Here’s the mistake we make when we listen to the voice of self-loathing: We misperceive a force that is universal and impersonal and instead see it as individual and personal. That voice in our heads is not us. It is Resistance. Those thoughts are not our thoughts. They are Resistance.
via Steven Pressfield, “Resistance and Self-Loathing“
As usual, Pressfield’s insight strikes me. He may be talking about the artist’s struggle, but it resonates further out than that. One of the most powerful mind weapons again depression is the knowledge I gained from “The Mindful Way Through Depression” that every depressed person has the exact same self-deprecating thoughts. This tells us that they are not true. They have nothing to do with you as an individual. It seems like a simple concept, but the more you start to understand it, it becomes profoundly powerful: these thoughts have nothing to do with me at all.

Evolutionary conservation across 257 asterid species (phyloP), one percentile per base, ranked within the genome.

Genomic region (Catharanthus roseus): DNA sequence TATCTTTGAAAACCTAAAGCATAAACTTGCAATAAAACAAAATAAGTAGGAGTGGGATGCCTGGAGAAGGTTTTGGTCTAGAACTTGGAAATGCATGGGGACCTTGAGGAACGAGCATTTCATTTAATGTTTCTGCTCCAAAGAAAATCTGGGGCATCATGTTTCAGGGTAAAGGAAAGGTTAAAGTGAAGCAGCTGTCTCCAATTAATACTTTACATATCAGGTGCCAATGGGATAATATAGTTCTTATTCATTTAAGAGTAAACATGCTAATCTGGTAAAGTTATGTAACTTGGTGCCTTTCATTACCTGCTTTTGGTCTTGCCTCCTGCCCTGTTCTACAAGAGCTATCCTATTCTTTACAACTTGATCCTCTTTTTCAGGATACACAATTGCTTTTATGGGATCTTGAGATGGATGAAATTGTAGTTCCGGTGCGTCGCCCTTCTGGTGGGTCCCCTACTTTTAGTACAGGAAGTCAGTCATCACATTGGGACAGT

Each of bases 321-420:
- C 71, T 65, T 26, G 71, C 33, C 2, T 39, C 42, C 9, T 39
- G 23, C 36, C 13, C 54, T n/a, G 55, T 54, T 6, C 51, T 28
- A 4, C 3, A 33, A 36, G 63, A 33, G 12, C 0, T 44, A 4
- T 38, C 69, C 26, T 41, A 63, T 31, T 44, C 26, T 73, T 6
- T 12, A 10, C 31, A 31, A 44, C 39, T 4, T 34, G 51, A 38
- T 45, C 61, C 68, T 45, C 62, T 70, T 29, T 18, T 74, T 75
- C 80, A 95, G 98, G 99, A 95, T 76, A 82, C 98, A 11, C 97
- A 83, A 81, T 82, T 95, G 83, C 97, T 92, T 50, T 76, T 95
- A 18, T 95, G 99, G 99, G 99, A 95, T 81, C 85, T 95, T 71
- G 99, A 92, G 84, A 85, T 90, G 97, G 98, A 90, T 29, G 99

Recently, I read Susan Cain’s “Quiet” — an superbly great book on what it means to be an introvert. Having devoured articles and blog posts for a few years now since learning of this incredibly useful information that I am an introvert, I was surprised to be blown away by most of the stories and science Cain revealed in “Quiet”. Not only was I silently agreeing at just about everything as the book progressed, I often found myself having mini-eureka moments (“…so that’s why I’ve always done that!”). Honestly, it got me choked up at certain points, recalling things back to my childhood which left me bewildered. The puzzle pieces finally had the box lid to reference! Again I found powerful information: these behaviors, thoughts, and preferences have nothing to do with you at all.
So this was great: some troubling aspects of my inner world were finally finding some solace. But that opened a new can of worms, one I wasn’t really expecting: if none of these things are “me”, then where exactly is “me”?